by Steven Ertelt
November 16, 2007
Aurora, IL (LifeNews.com) — Observers of the abortion fray in Aurora had to expect a confrontation between police and pro-life advocates eventually. The building of a massive new Planned Parenthood abortion center there has brought out hundreds of protesters on a frequent basis and now police are threatening arrests if they don’t obey their instructions.
Fox Valley Families Against Planned Parenthood’s next rally is Saturday and Police Chief Bill Powell told members of the city council at Tuesday night’s meeting that arrests may occur.
"We have bent over backwards to accommodate the protesters there, but they are starting to abuse us," Powell said, according to the Herald News. "They threaten us out there; they threaten to sue us. They shove cameras in our faces as a way to intimidate us and get what they want."
Eric Scheidler, organizer of the pro-life efforts to stop the new abortion center, says that’s an absurd claim.
He told the newspaper that local police have been inconsistent in their instructions on what pro-life protesters should do. Every protest seems to include new directions on where to stand or what laws to follow, he says, and he can’t seem to get a clear answer from local officials.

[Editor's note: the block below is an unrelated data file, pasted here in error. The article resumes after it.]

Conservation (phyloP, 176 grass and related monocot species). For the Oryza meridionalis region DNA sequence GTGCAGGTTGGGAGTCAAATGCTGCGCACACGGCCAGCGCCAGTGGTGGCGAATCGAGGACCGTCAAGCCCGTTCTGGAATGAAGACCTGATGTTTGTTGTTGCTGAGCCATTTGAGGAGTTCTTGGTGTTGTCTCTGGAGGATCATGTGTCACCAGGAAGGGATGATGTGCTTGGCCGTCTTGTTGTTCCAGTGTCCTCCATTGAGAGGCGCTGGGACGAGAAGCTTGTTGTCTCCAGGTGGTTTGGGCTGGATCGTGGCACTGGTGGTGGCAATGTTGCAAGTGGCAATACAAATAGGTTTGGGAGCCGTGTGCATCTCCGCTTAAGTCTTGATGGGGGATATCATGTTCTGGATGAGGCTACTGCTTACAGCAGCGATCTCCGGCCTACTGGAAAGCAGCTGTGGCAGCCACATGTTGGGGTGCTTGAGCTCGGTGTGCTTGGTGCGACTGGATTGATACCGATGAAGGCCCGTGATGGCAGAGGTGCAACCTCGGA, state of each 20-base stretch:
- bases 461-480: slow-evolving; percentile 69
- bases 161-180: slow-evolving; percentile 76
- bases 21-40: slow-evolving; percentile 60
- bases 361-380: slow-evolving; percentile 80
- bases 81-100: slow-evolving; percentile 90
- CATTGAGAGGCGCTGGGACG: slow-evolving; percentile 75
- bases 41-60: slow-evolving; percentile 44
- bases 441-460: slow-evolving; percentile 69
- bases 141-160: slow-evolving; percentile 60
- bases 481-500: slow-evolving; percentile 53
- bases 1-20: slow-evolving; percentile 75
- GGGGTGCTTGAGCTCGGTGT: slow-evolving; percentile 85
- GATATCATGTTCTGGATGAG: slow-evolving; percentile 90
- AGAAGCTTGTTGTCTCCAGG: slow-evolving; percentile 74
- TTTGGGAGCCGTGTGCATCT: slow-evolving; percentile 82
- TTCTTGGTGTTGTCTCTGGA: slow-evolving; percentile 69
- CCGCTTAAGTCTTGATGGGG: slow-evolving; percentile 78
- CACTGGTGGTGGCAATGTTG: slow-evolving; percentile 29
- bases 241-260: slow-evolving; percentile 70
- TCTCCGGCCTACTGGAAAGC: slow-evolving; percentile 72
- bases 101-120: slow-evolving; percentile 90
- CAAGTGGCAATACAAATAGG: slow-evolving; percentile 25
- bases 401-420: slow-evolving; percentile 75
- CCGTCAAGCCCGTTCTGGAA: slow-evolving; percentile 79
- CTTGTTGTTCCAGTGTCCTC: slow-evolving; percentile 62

"I don’t know how to deal with people with whom communication seems to be impossible," he said. "I would welcome a clear, concise statement, if I had any confidence it would be adhered to and followed."
Powell said he has no plans to give the pro-life advocates clear instructions on how to legally protest the new center in upcoming events.
Scheidler’s group has already sued the city for First Amendment violations and is worried that the confusion between his group and police officials will continue.
"I get the sense that the 27th was them laying the groundwork to get tough with us," he said of Powell and a city attorney’s presence at the last protest.
He says if arrests are made on Saturday of confused protesters doing their best to comply with local ordinances and police instructions, the city can expect a "massive lawsuit."